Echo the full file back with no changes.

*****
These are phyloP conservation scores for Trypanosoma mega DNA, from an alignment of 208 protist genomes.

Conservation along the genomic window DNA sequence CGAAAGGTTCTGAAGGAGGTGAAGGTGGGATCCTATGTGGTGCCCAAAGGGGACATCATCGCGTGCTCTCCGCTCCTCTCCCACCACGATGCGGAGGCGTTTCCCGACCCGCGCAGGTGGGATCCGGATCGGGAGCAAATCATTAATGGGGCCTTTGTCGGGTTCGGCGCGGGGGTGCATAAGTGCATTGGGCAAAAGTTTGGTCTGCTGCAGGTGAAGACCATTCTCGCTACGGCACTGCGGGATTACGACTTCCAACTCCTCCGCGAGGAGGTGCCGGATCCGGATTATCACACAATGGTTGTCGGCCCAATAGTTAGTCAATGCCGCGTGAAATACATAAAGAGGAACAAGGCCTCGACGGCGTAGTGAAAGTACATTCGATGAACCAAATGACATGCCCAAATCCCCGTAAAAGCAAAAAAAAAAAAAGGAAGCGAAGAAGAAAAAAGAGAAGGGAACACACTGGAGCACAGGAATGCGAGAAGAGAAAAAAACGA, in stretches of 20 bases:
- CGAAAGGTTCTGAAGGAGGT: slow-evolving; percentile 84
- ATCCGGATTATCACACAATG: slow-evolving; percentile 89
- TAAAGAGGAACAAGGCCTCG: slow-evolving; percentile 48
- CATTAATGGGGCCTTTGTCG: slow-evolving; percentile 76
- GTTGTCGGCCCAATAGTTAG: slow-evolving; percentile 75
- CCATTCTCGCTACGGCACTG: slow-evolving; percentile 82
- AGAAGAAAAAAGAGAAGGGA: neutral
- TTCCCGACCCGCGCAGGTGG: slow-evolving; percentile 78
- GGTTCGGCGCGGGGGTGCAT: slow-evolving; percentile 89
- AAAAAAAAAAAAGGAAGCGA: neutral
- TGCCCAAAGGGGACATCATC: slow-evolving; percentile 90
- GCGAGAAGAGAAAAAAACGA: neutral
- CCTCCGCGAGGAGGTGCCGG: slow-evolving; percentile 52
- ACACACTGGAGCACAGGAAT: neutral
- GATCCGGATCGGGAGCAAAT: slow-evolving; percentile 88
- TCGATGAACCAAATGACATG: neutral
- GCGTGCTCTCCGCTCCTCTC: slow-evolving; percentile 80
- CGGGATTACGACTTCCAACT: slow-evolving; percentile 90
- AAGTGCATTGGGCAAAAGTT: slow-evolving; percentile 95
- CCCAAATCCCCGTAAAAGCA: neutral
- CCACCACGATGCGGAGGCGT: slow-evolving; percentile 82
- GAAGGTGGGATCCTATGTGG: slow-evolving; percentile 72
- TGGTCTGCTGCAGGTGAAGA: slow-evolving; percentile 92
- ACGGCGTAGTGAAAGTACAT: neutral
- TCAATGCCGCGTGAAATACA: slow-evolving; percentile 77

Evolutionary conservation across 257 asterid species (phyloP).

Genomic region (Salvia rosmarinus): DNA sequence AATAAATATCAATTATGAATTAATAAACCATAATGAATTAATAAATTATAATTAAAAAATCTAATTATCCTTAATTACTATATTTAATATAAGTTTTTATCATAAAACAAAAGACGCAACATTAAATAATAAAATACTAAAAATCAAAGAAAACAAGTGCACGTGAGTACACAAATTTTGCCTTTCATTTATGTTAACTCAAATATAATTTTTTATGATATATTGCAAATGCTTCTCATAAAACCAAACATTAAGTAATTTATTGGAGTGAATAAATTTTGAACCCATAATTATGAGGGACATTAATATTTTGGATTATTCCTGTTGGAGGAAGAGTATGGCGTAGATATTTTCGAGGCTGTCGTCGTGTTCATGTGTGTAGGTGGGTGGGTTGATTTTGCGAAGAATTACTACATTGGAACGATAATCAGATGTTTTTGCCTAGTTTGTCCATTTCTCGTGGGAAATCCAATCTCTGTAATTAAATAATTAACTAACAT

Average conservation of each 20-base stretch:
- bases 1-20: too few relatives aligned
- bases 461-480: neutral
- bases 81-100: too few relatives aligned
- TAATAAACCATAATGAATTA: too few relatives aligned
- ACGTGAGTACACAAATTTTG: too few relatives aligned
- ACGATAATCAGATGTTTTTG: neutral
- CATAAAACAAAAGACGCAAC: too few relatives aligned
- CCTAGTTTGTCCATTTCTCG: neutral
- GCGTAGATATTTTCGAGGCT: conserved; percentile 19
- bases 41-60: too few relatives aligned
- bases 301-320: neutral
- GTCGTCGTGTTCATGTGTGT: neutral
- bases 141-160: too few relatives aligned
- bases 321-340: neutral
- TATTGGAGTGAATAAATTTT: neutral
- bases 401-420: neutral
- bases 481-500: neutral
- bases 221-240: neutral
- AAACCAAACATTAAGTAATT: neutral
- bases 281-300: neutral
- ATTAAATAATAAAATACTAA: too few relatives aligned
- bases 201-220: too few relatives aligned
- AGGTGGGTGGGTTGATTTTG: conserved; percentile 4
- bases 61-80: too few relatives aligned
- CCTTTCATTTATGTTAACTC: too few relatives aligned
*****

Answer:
These are phyloP conservation scores for Trypanosoma mega DNA, from an alignment of 208 protist genomes.

Conservation along the genomic window DNA sequence CGAAAGGTTCTGAAGGAGGTGAAGGTGGGATCCTATGTGGTGCCCAAAGGGGACATCATCGCGTGCTCTCCGCTCCTCTCCCACCACGATGCGGAGGCGTTTCCCGACCCGCGCAGGTGGGATCCGGATCGGGAGCAAATCATTAATGGGGCCTTTGTCGGGTTCGGCGCGGGGGTGCATAAGTGCATTGGGCAAAAGTTTGGTCTGCTGCAGGTGAAGACCATTCTCGCTACGGCACTGCGGGATTACGACTTCCAACTCCTCCGCGAGGAGGTGCCGGATCCGGATTATCACACAATGGTTGTCGGCCCAATAGTTAGTCAATGCCGCGTGAAATACATAAAGAGGAACAAGGCCTCGACGGCGTAGTGAAAGTACATTCGATGAACCAAATGACATGCCCAAATCCCCGTAAAAGCAAAAAAAAAAAAAGGAAGCGAAGAAGAAAAAAGAGAAGGGAACACACTGGAGCACAGGAATGCGAGAAGAGAAAAAAACGA, in stretches of 20 bases:
- CGAAAGGTTCTGAAGGAGGT: slow-evolving; percentile 84
- ATCCGGATTATCACACAATG: slow-evolving; percentile 89
- TAAAGAGGAACAAGGCCTCG: slow-evolving; percentile 48
- CATTAATGGGGCCTTTGTCG: slow-evolving; percentile 76
- GTTGTCGGCCCAATAGTTAG: slow-evolving; percentile 75
- CCATTCTCGCTACGGCACTG: slow-evolving; percentile 82
- AGAAGAAAAAAGAGAAGGGA: neutral
- TTCCCGACCCGCGCAGGTGG: slow-evolving; percentile 78
- GGTTCGGCGCGGGGGTGCAT: slow-evolving; percentile 89
- AAAAAAAAAAAAGGAAGCGA: neutral
- TGCCCAAAGGGGACATCATC: slow-evolving; percentile 90
- GCGAGAAGAGAAAAAAACGA: neutral
- CCTCCGCGAGGAGGTGCCGG: slow-evolving; percentile 52
- ACACACTGGAGCACAGGAAT: neutral
- GATCCGGATCGGGAGCAAAT: slow-evolving; percentile 88
- TCGATGAACCAAATGACATG: neutral
- GCGTGCTCTCCGCTCCTCTC: slow-evolving; percentile 80
- CGGGATTACGACTTCCAACT: slow-evolving; percentile 90
- AAGTGCATTGGGCAAAAGTT: slow-evolving; percentile 95
- CCCAAATCCCCGTAAAAGCA: neutral
- CCACCACGATGCGGAGGCGT: slow-evolving; percentile 82
- GAAGGTGGGATCCTATGTGG: slow-evolving; percentile 72
- TGGTCTGCTGCAGGTGAAGA: slow-evolving; percentile 92
- ACGGCGTAGTGAAAGTACAT: neutral
- TCAATGCCGCGTGAAATACA: slow-evolving; percentile 77

Evolutionary conservation across 257 asterid species (phyloP).

Genomic region (Salvia rosmarinus): DNA sequence AATAAATATCAATTATGAATTAATAAACCATAATGAATTAATAAATTATAATTAAAAAATCTAATTATCCTTAATTACTATATTTAATATAAGTTTTTATCATAAAACAAAAGACGCAACATTAAATAATAAAATACTAAAAATCAAAGAAAACAAGTGCACGTGAGTACACAAATTTTGCCTTTCATTTATGTTAACTCAAATATAATTTTTTATGATATATTGCAAATGCTTCTCATAAAACCAAACATTAAGTAATTTATTGGAGTGAATAAATTTTGAACCCATAATTATGAGGGACATTAATATTTTGGATTATTCCTGTTGGAGGAAGAGTATGGCGTAGATATTTTCGAGGCTGTCGTCGTGTTCATGTGTGTAGGTGGGTGGGTTGATTTTGCGAAGAATTACTACATTGGAACGATAATCAGATGTTTTTGCCTAGTTTGTCCATTTCTCGTGGGAAATCCAATCTCTGTAATTAAATAATTAACTAACAT

Average conservation of each 20-base stretch:
- bases 1-20: too few relatives aligned
- bases 461-480: neutral
- bases 81-100: too few relatives aligned
- TAATAAACCATAATGAATTA: too few relatives aligned
- ACGTGAGTACACAAATTTTG: too few relatives aligned
- ACGATAATCAGATGTTTTTG: neutral
- CATAAAACAAAAGACGCAAC: too few relatives aligned
- CCTAGTTTGTCCATTTCTCG: neutral
- GCGTAGATATTTTCGAGGCT: conserved; percentile 19
- bases 41-60: too few relatives aligned
- bases 301-320: neutral
- GTCGTCGTGTTCATGTGTGT: neutral
- bases 141-160: too few relatives aligned
- bases 321-340: neutral
- TATTGGAGTGAATAAATTTT: neutral
- bases 401-420: neutral
- bases 481-500: neutral
- bases 221-240: neutral
- AAACCAAACATTAAGTAATT: neutral
- bases 281-300: neutral
- ATTAAATAATAAAATACTAA: too few relatives aligned
- bases 201-220: too few relatives aligned
- AGGTGGGTGGGTTGATTTTG: conserved; percentile 4
- bases 61-80: too few relatives aligned
- CCTTTCATTTATGTTAACTC: too few relatives aligned